Do women over 75 need screening mammography?

By Kate Madden Yee, staff writer

February 24, 2020 -- Healthy women age 75 and older may not benefit from continued breast cancer screening, according to a study published online February 24 in the Annals of Internal Medicine.

The study findings could help women and their healthcare providers better navigate recommendations which can be vague, especially in light of the lack of a recommendation from the U.S. Preventive Services Task Force (USPSTF) on screening older women, noted a team of researchers from the Harvard T.H. Chan School of Public Health, Massachusetts General Hospital, and RTI Health Solutions, all in Boston.

"Real-world data can help inform the care of patients," lead author Dr. Xabier García-De-Albéniz, PhD, of the Harvard T.H. Chan School of Public Health, told "In our case, the findings help reduce the uncertainty expressed by the USPSTF guidelines that 'the current evidence is insufficient to assess the balance of benefits and harms of screening mammography in women aged 75 years or older.' "

When to stop?

When screening mammography should begin and when it should stop continues to be debated, the researchers noted. Randomized controlled trials have demonstrated that starting mammography screening between the ages of 50 and 69 and continuing it for 10 years decreases breast cancer mortality by 21 deaths per 10,000 women.

But less data exist on when women can safely stop screening for breast cancer. Recommendations from professional groups aren't completely clear, although most do suggest that healthcare practitioners and their patients take life expectancy and quality of life into account when considering whether to stop or continue breast cancer screening.

"Because of the lack of evidence on the effectiveness of screening mammography in older women, current guidelines contain cautious and noncommittal language," the group wrote. "Despite the lack of evidence, many older women continue to have screening mammography -- 52% of U.S. women aged 75 or older had mammography within the past two years, and more than a third of all breast cancer deaths occur in women diagnosed after age 70 years."

 Dr. Xabier Garcia-De-Albeniz
Dr. Xabier García-De-Albéniz, PhD, of the Harvard T.H. Chan School of Public Health.

García-De-Albéniz and colleagues sought to estimate the effect of continuing screening on breast cancer mortality among women between 70 and 74 and between 75 to 84. The study included 1.1 million female Medicare beneficiaries in this age group who had had a recent mammography exam, a life expectancy of at least 10 years, and no previous cancer diagnosis. The researchers compared deaths over eight years of follow-up in women who continued annual mammography and those who did not.

The group found that annual mammography would reduce breast cancer mortality over an eight-year period by one death per 1,000 women in those between the ages of 70 and 75, but in those over 75, breast cancer deaths were not substantially decreased over eight years of follow-up.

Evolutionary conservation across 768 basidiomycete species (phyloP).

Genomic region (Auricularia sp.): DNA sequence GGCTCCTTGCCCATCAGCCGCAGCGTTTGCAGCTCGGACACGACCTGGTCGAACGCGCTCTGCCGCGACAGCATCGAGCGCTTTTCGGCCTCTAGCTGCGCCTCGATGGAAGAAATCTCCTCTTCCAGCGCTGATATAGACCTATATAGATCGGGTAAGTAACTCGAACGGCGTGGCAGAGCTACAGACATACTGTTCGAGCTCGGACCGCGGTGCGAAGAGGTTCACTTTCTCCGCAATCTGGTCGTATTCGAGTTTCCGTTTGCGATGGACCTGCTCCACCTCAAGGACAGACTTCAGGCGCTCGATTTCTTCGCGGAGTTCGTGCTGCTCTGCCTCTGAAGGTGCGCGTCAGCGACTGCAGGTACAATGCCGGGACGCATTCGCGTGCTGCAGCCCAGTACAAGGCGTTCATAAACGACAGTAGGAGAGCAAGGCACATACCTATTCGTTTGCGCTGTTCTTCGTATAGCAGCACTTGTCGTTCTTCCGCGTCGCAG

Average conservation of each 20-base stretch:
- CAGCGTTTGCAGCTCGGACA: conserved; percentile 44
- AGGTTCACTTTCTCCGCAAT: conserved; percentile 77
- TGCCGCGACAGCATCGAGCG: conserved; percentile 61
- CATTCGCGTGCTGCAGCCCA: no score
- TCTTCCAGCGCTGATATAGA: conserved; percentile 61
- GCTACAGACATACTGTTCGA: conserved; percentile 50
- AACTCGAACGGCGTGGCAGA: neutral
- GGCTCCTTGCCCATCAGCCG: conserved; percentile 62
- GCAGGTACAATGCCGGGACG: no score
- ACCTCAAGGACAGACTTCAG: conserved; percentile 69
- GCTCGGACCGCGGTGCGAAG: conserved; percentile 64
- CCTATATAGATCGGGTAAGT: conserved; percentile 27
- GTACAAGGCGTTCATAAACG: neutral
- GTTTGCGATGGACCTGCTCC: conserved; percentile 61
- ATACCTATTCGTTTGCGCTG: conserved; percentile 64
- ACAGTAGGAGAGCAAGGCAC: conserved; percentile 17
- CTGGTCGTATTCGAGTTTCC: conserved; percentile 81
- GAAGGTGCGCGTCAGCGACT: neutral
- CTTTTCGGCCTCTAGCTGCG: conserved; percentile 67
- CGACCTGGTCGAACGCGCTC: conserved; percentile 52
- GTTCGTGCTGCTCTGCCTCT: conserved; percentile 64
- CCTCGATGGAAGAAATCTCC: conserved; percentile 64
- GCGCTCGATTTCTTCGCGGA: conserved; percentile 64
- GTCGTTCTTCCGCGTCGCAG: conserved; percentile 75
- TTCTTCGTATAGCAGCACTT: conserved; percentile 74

"With the new information, doctors can inform patients about the expected benefits of either stopping screening after 75 or continuing it," García-De-Albéniz told "Regardless of the age, women were less likely to receive aggressive therapies (radical mastectomy, chemotherapy) for breast cancer if they continued screening, which [is data that may also] further inform discussions."

Up-to-date data?

In an accompanying editorial, Dr. Otis Brawley from Johns Hopkins University in Baltimore noted that the study's data may be out of date.

"The finding may not fully represent current practice because it uses data gathered between 1999 and 2008 -- the period in which digital mammography was being introduced," Brawley wrote. "Today almost all mammography is digital, and 3D mammography or tomosynthesis is available and is commonly used."

In any case, the benefits of screening mammography in older women remains an important issue to address, according to Brawley.

"One-third of American women who die of breast cancer are diagnosed after age 70 years," he wrote. "It is especially unfortunate that we cannot demonstrate that screening after age 75 years saves many lives. Indeed, the benefit for screening women aged 70 to 74 years is rather small compared with the benefit for women aged 60 to 69 years. This likely reflects more on the current limitations of breast cancer treatment in women over 70 rather than the limitations of mammography because the operating characteristics of mammography improve with age. Hopefully, breast cancer treatment of the geriatric population will improve, and future studies can show that quality screening and treatment lead to a reduction in 'overall mortality' instead of just 'breast cancer-specific mortality.' "

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